This Day In Astro History


Vela A/B
Vela (5 A/B)in the cleanroom

July 2

2013 The International Astronomical Union names Pluto's fourth and fifth moons, Kerberos(discovered by Mark R. Showalter the Pluto Companion Search Team using the Hubble Space Telescope on 28 June 2011, verified on July 20, 2011)and Styx (also discovered by Showalter, using fourteen sets of Hubble Space Telescope images taken between 26 June and 9 July 2012).

1985 - The Giotto spacecraft was launched on a mission to fly by Halley's comet and send back the first pictures of a comet's center. Giotto's encounter with Halley came on Mar. 13, 1986 at a distance of 596 km (370 miles). Giotto also studied Comet P/Grigg-Skjellerup during its extended mission.

1978 - James Christy obtained a photograph of Pluto that was distinctly elongated. Repeated observations of this shape and its variation were convincing evidence of the discovery of a satellite of Pluto, now named Charon.

1967 - Unrecognized at the time, the "first observed gamma-ray burst" was recorded. (Klebesadel) The Vela 4 A and B data was used to construct a time history of this event (published in Scientific American, Oct. 1976.) No earlier observation of a similar event is known.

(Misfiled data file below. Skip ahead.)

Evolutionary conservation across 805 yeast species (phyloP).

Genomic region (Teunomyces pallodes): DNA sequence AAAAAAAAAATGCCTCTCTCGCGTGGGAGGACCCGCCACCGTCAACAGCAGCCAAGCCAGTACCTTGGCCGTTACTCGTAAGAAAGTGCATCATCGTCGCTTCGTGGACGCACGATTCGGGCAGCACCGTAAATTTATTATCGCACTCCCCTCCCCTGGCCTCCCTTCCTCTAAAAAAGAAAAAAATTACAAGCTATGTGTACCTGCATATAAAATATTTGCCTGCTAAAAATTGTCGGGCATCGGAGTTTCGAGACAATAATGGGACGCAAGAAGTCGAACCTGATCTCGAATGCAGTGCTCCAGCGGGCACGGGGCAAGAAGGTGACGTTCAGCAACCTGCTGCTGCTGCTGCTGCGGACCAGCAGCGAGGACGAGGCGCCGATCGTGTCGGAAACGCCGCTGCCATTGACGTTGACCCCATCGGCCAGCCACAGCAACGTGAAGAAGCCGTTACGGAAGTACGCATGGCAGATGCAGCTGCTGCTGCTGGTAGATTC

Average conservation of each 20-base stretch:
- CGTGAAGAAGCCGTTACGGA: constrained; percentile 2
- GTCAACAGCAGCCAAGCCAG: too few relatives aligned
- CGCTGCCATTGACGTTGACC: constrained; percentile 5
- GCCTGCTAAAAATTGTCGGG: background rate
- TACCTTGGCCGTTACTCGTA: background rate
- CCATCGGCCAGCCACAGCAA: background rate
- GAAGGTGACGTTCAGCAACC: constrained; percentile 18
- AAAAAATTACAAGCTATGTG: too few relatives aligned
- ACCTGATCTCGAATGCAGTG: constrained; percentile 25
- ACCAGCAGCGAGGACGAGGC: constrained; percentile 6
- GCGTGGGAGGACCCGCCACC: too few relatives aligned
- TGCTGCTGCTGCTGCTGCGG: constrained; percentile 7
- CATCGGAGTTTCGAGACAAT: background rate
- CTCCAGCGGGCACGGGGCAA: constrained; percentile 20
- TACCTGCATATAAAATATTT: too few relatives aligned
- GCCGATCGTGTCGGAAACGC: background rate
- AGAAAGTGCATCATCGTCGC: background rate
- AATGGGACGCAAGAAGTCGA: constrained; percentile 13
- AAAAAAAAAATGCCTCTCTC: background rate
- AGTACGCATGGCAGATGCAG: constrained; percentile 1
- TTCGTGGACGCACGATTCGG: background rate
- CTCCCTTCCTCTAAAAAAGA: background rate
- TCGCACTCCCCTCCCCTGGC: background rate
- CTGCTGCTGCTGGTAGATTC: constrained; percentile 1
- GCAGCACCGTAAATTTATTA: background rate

1621 - Death of Thomas Harriot, English Astronomer, Mathematician, known for, among other things, creating images from what he saw in a telescope, several months before Galileo. He created a moon map in 1611, and described observations of Jupiter's satellites, and sunspots.
Giotto
Giotto

Thomas Harriot
Thomas Harriot
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It is my conclusion that human evolution and the motions of matter in space are intrinsically linked. The observation and understanding of the complexity of biological history on Earth cannot be complete without the tandem observation and understanding of a dynamic greater cosmos. - SpaceGene